In doing so, not only do I read something out loud, but I also am reading for myself. It is not only an exercise in dramatics or presentation meant to inspire my fellow parishioners and visitors to our church, but also a learning exercise, an educational and inspirational one, for me as an individual.

The topic of the readings at this week’s Sunday Mass services were, as they frequently are, tied together in a theme that is very appropriate for both the time of year, but also one that presents a message of importance for every human being alive today.

The message is that God believes, no matter what your actions, your thoughts, or your current state of belief, disbelief, or practice, that you are worthy of his love.

In the first reading, taken from the Old Testament, the prophet Isaiah tells the story of a vision in which he is presented with God sitting on his heavenly throne, and then of angels appearing to him.
His home shakes and fills with smoke, and he trembles as his unworthiness engulfs him: “Woe is me, I am doomed! For I am a man of unclean lips, living among a people of unclean lips” thinks Isaiah.

Isaiah feels that he is unworthy of being in the Lord’s presence, unworthy of his love. But one of the seraphim approach and shows him the Lord’s power of forgiveness. The Lord then asks aloud, “Whom shall I send? Who will go for us?” Isaiah immediately responds, “Here I am, send me!

In the second reading, taken from the New Testament, Saint Paul speaks of the ultimate Truth: that “Christ died for our sins..was buried..was raised on the third day” and then Paul goes on to recite as proof the appearance of Jesus to Cephas, and then the twelve disciples, and then to numerous other believers, many of whom were still alive. The Lord then appeared to James and all the apostles. And then Paul recounts his personal meeting with our Lord.

Last of all..he appeared to me..for I am the least..not fit to be called an apostle, because I persecuted the church of God.” Paul was lamenting his past in that brief moment. A lamentation that today holds many back from fully embracing their true path. Paul’s story is the ultimate one of good triumphing over evil, of man’s ability, with God’s loving grace, to overcome even his worst sins.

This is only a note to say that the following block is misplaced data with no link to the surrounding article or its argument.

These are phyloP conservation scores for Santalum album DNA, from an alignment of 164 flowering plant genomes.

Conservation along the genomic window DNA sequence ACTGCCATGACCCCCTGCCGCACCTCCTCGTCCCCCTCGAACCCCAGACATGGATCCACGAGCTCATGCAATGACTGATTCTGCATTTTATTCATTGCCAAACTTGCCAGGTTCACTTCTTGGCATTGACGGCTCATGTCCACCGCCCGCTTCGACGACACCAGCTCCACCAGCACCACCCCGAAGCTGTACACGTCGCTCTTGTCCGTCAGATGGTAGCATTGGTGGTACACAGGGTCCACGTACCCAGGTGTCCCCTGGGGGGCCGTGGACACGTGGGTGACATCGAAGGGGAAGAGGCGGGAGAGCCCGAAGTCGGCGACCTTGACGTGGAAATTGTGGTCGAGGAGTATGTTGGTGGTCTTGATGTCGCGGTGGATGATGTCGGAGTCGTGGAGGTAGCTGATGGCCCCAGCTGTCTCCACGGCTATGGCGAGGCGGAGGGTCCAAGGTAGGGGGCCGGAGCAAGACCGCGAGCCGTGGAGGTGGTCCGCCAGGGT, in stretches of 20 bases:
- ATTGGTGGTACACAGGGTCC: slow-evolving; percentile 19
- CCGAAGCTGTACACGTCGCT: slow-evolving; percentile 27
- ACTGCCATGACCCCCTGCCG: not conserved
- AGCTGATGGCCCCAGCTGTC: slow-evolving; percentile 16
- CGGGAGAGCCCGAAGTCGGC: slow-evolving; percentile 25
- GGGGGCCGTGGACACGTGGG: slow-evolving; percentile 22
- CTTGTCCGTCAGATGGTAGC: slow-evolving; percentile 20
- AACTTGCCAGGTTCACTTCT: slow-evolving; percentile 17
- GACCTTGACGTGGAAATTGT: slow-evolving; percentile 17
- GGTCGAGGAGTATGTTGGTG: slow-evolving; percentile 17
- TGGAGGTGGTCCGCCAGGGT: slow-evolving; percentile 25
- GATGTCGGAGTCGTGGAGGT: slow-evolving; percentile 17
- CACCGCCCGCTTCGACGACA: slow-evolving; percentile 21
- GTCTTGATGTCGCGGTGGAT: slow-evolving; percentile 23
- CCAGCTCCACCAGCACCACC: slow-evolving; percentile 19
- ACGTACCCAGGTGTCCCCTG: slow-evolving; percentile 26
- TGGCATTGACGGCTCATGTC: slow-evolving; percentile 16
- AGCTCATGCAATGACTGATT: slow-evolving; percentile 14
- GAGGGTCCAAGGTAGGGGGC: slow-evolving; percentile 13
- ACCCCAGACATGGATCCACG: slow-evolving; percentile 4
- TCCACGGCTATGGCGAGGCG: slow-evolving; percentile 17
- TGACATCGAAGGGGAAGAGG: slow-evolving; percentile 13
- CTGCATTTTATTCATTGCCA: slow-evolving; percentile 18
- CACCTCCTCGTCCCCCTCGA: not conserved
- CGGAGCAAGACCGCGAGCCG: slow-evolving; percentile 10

For those who do not know Paul’s story, I will try to paint a quick picture. Born as Saul of Tarsus, a Roman citizen, he was about a decade younger than Christ, and he grew to become a zealous persecutor of the nascent Christian church. He had or helped get early believers imprisoned, tortured, and even killed. He was as vocal and active an anti-Christian as one could possibly become.

One day while traveling along the road to Damascus on a mission to bring some believers to Jerusalem for punishment, Saul was met by the resurrected Jesus, and he underwent a conversion experience that would change both his life and the history of the world. Taking the new name of “Paul” given him by Christ, he became one of the two greatest apostles in the history of early Christianity.

In recognizing the overcoming of his early sins against the church at the completion of this week’s reading, Paul, after his self-admonition of being unfit to be called an apostle, went on to speak confidently of his current state: “But by the grace of God I am what I am, and his grace to me has not been ineffective. Indeed, I have toiled harder than all of them; not I, however, but the grace of God that is with me.”

There are many out there who may believe that they are too far gone to even seek God’s forgiveness, let alone to expect to receive it. Some may even have publicly denied Jesus, spoke of him in folly, made fun of his followers. They may feel a desire inside, but fear to be shunned as hypocrites, or worse, as idiots by their friends who feel as they have in the past. None of that is important, and none of that has anything to do with ultimate truth.

No one, not the worst sinner, is too far gone from seeking God’s forgiveness. No one is too far gone from embracing fully the Word and the Truth of Jesus Christ. All you need to do is embrace that Truth and begin to commit to a deeper understanding of it, and also to begin to fearlessly go public with your belief. You may lose friendships. You may be scorned and ridiculed by non-believers. But you will be gaining everything important in return.

I myself drifted from my church, drifted from God, and certainly have sinned. But I have always felt pulled back to him. I have never felt abandoned. I have ultimately turned to his good. It’s nothing you can’t do yourself.

On Wednesday we celebrate the occasion of Ash Wednesday, the beginning of the season known as Lent, a season of repentance that leads us up to the ultimate sacrifice made by Jesus Christ in his death on the cross for you as an individual. This is a perfect chance at repentance, conversion, sacrifice, and renewal.

Never let anyone, least of all yourself, tell you or in any way make you feel that you are not worthy of God’s love, that you are not worthy to take up the cross of Jesus Christ. You are worthy, you are loved, and you are important to him. You only need to make him important to you. Begin today.

Time, talent, and treasure